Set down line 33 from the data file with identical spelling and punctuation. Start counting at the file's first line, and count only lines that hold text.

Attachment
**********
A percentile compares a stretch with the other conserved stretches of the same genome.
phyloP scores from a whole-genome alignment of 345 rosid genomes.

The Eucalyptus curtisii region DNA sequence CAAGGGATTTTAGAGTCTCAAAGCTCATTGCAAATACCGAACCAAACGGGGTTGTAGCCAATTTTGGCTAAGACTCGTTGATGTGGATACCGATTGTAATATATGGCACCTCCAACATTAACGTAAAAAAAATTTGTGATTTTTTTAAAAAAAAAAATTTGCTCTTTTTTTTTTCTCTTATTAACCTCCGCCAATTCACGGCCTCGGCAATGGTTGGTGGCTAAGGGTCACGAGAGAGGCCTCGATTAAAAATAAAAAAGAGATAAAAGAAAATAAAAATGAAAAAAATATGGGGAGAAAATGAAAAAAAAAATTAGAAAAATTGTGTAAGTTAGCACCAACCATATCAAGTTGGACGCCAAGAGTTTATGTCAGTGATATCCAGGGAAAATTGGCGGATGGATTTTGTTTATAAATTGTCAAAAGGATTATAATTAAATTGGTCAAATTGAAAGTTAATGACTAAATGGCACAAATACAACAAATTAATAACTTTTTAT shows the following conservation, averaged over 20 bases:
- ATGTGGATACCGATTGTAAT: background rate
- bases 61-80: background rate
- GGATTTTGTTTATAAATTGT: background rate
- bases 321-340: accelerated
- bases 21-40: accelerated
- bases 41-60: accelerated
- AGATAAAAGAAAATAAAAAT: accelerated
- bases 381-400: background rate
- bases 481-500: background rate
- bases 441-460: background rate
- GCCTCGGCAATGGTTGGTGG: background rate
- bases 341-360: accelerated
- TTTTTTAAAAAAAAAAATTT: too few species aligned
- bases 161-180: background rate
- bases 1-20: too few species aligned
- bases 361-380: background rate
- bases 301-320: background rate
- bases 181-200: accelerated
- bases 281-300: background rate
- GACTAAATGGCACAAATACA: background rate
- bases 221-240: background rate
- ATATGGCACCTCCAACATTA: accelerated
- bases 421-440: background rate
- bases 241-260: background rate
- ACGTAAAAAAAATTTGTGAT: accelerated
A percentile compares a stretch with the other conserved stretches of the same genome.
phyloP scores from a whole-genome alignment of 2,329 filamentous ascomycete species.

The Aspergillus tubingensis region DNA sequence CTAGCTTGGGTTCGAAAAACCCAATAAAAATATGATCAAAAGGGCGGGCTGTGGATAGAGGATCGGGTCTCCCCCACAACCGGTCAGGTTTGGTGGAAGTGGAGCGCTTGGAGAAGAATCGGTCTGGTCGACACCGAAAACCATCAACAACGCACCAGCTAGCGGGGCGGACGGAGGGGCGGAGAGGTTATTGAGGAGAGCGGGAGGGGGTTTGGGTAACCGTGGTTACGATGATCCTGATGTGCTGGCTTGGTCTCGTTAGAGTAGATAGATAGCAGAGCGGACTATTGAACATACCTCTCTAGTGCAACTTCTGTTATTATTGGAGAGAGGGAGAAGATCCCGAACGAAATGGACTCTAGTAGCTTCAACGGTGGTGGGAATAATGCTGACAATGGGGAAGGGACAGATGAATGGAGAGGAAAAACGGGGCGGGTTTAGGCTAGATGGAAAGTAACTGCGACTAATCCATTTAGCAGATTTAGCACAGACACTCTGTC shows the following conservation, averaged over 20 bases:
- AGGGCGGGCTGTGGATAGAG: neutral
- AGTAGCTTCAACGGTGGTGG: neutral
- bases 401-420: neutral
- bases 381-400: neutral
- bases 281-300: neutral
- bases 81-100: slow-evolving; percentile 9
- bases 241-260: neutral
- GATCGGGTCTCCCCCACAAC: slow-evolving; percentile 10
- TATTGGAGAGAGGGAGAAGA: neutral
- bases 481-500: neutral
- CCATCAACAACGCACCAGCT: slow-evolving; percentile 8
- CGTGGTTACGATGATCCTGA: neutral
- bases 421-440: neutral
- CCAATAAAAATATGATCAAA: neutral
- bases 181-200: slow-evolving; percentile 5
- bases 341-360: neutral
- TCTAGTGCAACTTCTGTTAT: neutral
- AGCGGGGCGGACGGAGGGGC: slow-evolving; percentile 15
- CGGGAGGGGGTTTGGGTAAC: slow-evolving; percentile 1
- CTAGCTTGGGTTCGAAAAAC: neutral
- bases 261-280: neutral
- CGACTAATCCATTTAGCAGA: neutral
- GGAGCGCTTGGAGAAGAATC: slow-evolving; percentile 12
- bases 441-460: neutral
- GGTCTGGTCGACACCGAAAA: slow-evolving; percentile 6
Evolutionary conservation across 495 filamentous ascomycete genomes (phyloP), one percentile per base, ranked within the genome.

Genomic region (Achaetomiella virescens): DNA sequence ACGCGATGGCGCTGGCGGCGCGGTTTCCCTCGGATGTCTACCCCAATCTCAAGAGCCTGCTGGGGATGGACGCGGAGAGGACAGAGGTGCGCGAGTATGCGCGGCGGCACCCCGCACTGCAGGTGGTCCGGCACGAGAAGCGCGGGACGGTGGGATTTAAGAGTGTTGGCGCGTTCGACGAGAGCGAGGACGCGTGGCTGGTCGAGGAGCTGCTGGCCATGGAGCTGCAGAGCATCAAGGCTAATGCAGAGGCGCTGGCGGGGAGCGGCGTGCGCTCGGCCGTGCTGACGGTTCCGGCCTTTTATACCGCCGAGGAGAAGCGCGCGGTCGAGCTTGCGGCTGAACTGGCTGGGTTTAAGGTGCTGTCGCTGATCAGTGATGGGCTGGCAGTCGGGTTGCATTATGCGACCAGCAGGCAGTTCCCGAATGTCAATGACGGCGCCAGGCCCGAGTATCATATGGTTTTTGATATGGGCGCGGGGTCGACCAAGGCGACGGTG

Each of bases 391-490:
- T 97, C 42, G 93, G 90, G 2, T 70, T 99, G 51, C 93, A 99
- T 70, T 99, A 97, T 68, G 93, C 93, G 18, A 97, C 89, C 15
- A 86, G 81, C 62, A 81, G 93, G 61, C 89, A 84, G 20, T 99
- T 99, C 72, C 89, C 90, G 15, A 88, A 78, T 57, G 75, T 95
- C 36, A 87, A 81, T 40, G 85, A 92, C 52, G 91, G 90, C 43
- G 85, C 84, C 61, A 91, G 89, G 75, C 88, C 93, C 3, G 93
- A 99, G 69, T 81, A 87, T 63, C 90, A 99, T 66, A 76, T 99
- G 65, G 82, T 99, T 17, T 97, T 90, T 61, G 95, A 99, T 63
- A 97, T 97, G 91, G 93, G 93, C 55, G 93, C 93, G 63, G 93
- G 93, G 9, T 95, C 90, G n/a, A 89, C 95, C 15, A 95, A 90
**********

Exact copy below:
- AGTAGCTTCAACGGTGGTGG: neutral